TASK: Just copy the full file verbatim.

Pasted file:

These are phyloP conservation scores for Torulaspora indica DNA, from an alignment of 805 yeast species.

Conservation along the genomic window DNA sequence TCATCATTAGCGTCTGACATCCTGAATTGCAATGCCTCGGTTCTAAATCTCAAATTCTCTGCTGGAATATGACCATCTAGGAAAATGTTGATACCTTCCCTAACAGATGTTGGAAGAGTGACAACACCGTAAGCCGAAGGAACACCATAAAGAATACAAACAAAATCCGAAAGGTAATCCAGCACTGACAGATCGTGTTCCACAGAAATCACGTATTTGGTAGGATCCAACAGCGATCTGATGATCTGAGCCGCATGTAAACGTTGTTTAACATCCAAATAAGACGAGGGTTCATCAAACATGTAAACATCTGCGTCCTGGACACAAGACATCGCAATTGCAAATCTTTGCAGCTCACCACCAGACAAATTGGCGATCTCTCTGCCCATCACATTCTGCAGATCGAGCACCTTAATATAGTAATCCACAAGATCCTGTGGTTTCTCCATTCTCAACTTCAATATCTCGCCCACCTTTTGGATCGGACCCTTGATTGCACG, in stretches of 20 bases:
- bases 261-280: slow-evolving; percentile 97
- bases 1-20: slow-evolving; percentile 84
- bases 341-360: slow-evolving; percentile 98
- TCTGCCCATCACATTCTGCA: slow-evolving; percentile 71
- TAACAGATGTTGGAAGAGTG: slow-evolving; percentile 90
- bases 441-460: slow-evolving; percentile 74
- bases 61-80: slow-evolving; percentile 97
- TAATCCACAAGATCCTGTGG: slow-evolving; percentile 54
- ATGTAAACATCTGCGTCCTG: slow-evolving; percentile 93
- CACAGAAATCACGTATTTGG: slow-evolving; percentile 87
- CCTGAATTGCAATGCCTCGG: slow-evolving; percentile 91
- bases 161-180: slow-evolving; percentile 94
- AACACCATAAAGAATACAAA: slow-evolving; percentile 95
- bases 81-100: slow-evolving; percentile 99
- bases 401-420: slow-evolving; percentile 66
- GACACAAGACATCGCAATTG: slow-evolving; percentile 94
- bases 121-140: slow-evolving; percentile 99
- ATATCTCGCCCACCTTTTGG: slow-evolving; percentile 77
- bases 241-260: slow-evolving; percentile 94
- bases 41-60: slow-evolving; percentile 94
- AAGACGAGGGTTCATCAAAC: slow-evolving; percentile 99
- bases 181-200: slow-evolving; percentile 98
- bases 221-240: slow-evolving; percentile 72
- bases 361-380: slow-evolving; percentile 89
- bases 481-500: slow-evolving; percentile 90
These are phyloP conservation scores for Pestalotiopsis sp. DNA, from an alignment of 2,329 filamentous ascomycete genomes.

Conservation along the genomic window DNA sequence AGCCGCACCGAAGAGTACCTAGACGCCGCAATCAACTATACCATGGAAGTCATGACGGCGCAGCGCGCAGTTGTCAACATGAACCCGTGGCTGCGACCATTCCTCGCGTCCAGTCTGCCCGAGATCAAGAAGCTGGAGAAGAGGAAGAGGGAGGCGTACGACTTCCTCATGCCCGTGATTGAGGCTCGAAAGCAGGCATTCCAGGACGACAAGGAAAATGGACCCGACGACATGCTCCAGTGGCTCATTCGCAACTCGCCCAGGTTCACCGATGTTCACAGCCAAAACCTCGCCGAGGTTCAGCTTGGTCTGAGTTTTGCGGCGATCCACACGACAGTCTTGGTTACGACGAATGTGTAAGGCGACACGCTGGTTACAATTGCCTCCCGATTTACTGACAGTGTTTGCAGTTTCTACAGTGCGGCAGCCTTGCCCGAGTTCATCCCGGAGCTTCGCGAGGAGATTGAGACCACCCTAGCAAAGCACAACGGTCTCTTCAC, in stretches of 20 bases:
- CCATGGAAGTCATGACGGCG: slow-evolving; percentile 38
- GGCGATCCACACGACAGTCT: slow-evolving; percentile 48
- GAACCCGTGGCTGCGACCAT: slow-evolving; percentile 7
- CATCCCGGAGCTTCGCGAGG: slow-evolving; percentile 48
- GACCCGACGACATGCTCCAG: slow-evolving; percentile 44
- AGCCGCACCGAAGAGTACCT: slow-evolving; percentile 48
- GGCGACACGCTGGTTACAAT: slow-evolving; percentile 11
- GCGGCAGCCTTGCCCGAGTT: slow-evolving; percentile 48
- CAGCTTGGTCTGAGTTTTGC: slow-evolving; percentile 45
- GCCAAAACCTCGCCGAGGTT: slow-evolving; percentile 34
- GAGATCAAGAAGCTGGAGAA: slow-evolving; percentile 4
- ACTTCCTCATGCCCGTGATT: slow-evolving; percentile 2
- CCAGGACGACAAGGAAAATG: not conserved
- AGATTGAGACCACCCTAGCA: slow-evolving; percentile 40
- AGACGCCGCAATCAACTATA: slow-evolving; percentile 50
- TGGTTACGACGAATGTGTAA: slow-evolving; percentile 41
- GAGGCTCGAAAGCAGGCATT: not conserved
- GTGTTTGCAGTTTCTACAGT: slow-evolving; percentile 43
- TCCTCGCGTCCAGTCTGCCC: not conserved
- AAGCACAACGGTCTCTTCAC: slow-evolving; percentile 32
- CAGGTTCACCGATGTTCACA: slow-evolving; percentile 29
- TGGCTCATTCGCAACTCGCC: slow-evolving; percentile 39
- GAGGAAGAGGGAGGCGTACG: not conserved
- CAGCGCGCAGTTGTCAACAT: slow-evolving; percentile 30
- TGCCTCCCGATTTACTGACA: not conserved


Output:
These are phyloP conservation scores for Torulaspora indica DNA, from an alignment of 805 yeast species.

Conservation along the genomic window DNA sequence TCATCATTAGCGTCTGACATCCTGAATTGCAATGCCTCGGTTCTAAATCTCAAATTCTCTGCTGGAATATGACCATCTAGGAAAATGTTGATACCTTCCCTAACAGATGTTGGAAGAGTGACAACACCGTAAGCCGAAGGAACACCATAAAGAATACAAACAAAATCCGAAAGGTAATCCAGCACTGACAGATCGTGTTCCACAGAAATCACGTATTTGGTAGGATCCAACAGCGATCTGATGATCTGAGCCGCATGTAAACGTTGTTTAACATCCAAATAAGACGAGGGTTCATCAAACATGTAAACATCTGCGTCCTGGACACAAGACATCGCAATTGCAAATCTTTGCAGCTCACCACCAGACAAATTGGCGATCTCTCTGCCCATCACATTCTGCAGATCGAGCACCTTAATATAGTAATCCACAAGATCCTGTGGTTTCTCCATTCTCAACTTCAATATCTCGCCCACCTTTTGGATCGGACCCTTGATTGCACG, in stretches of 20 bases:
- bases 261-280: slow-evolving; percentile 97
- bases 1-20: slow-evolving; percentile 84
- bases 341-360: slow-evolving; percentile 98
- TCTGCCCATCACATTCTGCA: slow-evolving; percentile 71
- TAACAGATGTTGGAAGAGTG: slow-evolving; percentile 90
- bases 441-460: slow-evolving; percentile 74
- bases 61-80: slow-evolving; percentile 97
- TAATCCACAAGATCCTGTGG: slow-evolving; percentile 54
- ATGTAAACATCTGCGTCCTG: slow-evolving; percentile 93
- CACAGAAATCACGTATTTGG: slow-evolving; percentile 87
- CCTGAATTGCAATGCCTCGG: slow-evolving; percentile 91
- bases 161-180: slow-evolving; percentile 94
- AACACCATAAAGAATACAAA: slow-evolving; percentile 95
- bases 81-100: slow-evolving; percentile 99
- bases 401-420: slow-evolving; percentile 66
- GACACAAGACATCGCAATTG: slow-evolving; percentile 94
- bases 121-140: slow-evolving; percentile 99
- ATATCTCGCCCACCTTTTGG: slow-evolving; percentile 77
- bases 241-260: slow-evolving; percentile 94
- bases 41-60: slow-evolving; percentile 94
- AAGACGAGGGTTCATCAAAC: slow-evolving; percentile 99
- bases 181-200: slow-evolving; percentile 98
- bases 221-240: slow-evolving; percentile 72
- bases 361-380: slow-evolving; percentile 89
- bases 481-500: slow-evolving; percentile 90
These are phyloP conservation scores for Pestalotiopsis sp. DNA, from an alignment of 2,329 filamentous ascomycete genomes.

Conservation along the genomic window DNA sequence AGCCGCACCGAAGAGTACCTAGACGCCGCAATCAACTATACCATGGAAGTCATGACGGCGCAGCGCGCAGTTGTCAACATGAACCCGTGGCTGCGACCATTCCTCGCGTCCAGTCTGCCCGAGATCAAGAAGCTGGAGAAGAGGAAGAGGGAGGCGTACGACTTCCTCATGCCCGTGATTGAGGCTCGAAAGCAGGCATTCCAGGACGACAAGGAAAATGGACCCGACGACATGCTCCAGTGGCTCATTCGCAACTCGCCCAGGTTCACCGATGTTCACAGCCAAAACCTCGCCGAGGTTCAGCTTGGTCTGAGTTTTGCGGCGATCCACACGACAGTCTTGGTTACGACGAATGTGTAAGGCGACACGCTGGTTACAATTGCCTCCCGATTTACTGACAGTGTTTGCAGTTTCTACAGTGCGGCAGCCTTGCCCGAGTTCATCCCGGAGCTTCGCGAGGAGATTGAGACCACCCTAGCAAAGCACAACGGTCTCTTCAC, in stretches of 20 bases:
- CCATGGAAGTCATGACGGCG: slow-evolving; percentile 38
- GGCGATCCACACGACAGTCT: slow-evolving; percentile 48
- GAACCCGTGGCTGCGACCAT: slow-evolving; percentile 7
- CATCCCGGAGCTTCGCGAGG: slow-evolving; percentile 48
- GACCCGACGACATGCTCCAG: slow-evolving; percentile 44
- AGCCGCACCGAAGAGTACCT: slow-evolving; percentile 48
- GGCGACACGCTGGTTACAAT: slow-evolving; percentile 11
- GCGGCAGCCTTGCCCGAGTT: slow-evolving; percentile 48
- CAGCTTGGTCTGAGTTTTGC: slow-evolving; percentile 45
- GCCAAAACCTCGCCGAGGTT: slow-evolving; percentile 34
- GAGATCAAGAAGCTGGAGAA: slow-evolving; percentile 4
- ACTTCCTCATGCCCGTGATT: slow-evolving; percentile 2
- CCAGGACGACAAGGAAAATG: not conserved
- AGATTGAGACCACCCTAGCA: slow-evolving; percentile 40
- AGACGCCGCAATCAACTATA: slow-evolving; percentile 50
- TGGTTACGACGAATGTGTAA: slow-evolving; percentile 41
- GAGGCTCGAAAGCAGGCATT: not conserved
- GTGTTTGCAGTTTCTACAGT: slow-evolving; percentile 43
- TCCTCGCGTCCAGTCTGCCC: not conserved
- AAGCACAACGGTCTCTTCAC: slow-evolving; percentile 32
- CAGGTTCACCGATGTTCACA: slow-evolving; percentile 29
- TGGCTCATTCGCAACTCGCC: slow-evolving; percentile 39
- GAGGAAGAGGGAGGCGTACG: not conserved
- CAGCGCGCAGTTGTCAACAT: slow-evolving; percentile 30
- TGCCTCCCGATTTACTGACA: not conserved